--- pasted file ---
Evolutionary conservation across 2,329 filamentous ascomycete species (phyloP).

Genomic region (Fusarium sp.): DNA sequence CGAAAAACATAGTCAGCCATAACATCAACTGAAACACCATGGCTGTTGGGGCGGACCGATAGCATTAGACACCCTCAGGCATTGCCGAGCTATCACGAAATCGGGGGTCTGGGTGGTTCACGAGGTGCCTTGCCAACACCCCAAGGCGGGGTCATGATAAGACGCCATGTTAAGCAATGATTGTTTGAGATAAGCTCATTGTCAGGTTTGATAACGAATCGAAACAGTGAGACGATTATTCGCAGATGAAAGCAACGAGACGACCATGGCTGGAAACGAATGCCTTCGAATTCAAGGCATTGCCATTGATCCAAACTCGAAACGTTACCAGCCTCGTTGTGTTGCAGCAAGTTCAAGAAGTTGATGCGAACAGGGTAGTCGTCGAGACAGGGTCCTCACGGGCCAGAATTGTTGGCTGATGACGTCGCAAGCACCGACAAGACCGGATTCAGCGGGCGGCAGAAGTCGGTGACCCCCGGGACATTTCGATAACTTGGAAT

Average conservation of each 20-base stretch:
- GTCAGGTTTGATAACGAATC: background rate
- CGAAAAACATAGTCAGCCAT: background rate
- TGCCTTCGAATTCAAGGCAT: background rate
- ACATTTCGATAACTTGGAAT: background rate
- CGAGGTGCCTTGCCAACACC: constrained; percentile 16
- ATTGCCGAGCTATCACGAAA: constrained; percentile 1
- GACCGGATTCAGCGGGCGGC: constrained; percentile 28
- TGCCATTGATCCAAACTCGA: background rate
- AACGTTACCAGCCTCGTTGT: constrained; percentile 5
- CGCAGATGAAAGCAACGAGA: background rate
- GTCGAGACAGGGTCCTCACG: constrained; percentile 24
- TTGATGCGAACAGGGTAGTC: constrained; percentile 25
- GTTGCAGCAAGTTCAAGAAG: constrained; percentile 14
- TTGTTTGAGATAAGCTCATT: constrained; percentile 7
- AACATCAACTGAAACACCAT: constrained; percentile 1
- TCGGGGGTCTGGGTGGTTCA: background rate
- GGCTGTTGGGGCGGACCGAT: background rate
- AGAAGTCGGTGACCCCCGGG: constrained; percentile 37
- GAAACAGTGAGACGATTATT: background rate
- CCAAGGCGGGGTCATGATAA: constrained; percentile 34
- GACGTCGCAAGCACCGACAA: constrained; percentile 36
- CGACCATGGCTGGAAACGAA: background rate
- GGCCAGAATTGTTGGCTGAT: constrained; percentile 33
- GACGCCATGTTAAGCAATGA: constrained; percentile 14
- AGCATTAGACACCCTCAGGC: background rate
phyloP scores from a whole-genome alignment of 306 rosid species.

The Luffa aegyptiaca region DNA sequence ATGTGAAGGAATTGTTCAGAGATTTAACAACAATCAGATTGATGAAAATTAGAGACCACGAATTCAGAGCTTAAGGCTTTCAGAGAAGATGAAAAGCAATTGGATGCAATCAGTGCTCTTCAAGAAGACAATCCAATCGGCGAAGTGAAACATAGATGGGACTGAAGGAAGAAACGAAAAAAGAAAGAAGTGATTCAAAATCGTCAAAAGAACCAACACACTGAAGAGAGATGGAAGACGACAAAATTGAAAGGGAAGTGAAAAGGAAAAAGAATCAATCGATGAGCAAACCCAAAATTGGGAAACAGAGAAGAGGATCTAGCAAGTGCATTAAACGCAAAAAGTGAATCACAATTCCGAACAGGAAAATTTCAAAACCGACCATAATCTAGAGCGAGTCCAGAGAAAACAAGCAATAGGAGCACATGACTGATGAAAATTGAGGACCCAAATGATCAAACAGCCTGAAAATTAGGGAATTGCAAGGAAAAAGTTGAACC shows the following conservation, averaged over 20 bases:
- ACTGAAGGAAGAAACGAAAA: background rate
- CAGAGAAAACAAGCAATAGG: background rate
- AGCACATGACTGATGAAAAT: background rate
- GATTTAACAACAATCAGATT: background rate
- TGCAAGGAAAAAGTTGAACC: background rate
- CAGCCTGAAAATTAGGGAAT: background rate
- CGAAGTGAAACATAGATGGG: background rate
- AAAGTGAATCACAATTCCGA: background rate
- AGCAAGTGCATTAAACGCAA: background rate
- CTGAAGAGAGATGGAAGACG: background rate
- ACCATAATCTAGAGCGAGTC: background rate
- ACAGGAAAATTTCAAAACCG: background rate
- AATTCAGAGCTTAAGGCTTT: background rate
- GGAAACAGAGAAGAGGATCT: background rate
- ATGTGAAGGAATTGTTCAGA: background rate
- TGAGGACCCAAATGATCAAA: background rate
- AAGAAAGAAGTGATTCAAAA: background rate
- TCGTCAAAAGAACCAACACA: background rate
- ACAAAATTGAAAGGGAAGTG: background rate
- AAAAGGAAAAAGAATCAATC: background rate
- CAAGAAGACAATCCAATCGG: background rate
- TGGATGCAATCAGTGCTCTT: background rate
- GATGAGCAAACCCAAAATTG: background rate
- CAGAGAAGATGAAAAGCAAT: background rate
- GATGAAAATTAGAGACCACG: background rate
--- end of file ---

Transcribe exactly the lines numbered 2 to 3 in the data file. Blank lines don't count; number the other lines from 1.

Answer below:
Genomic region (Fusarium sp.): DNA sequence CGAAAAACATAGTCAGCCATAACATCAACTGAAACACCATGGCTGTTGGGGCGGACCGATAGCATTAGACACCCTCAGGCATTGCCGAGCTATCACGAAATCGGGGGTCTGGGTGGTTCACGAGGTGCCTTGCCAACACCCCAAGGCGGGGTCATGATAAGACGCCATGTTAAGCAATGATTGTTTGAGATAAGCTCATTGTCAGGTTTGATAACGAATCGAAACAGTGAGACGATTATTCGCAGATGAAAGCAACGAGACGACCATGGCTGGAAACGAATGCCTTCGAATTCAAGGCATTGCCATTGATCCAAACTCGAAACGTTACCAGCCTCGTTGTGTTGCAGCAAGTTCAAGAAGTTGATGCGAACAGGGTAGTCGTCGAGACAGGGTCCTCACGGGCCAGAATTGTTGGCTGATGACGTCGCAAGCACCGACAAGACCGGATTCAGCGGGCGGCAGAAGTCGGTGACCCCCGGGACATTTCGATAACTTGGAAT

Average conservation of each 20-base stretch: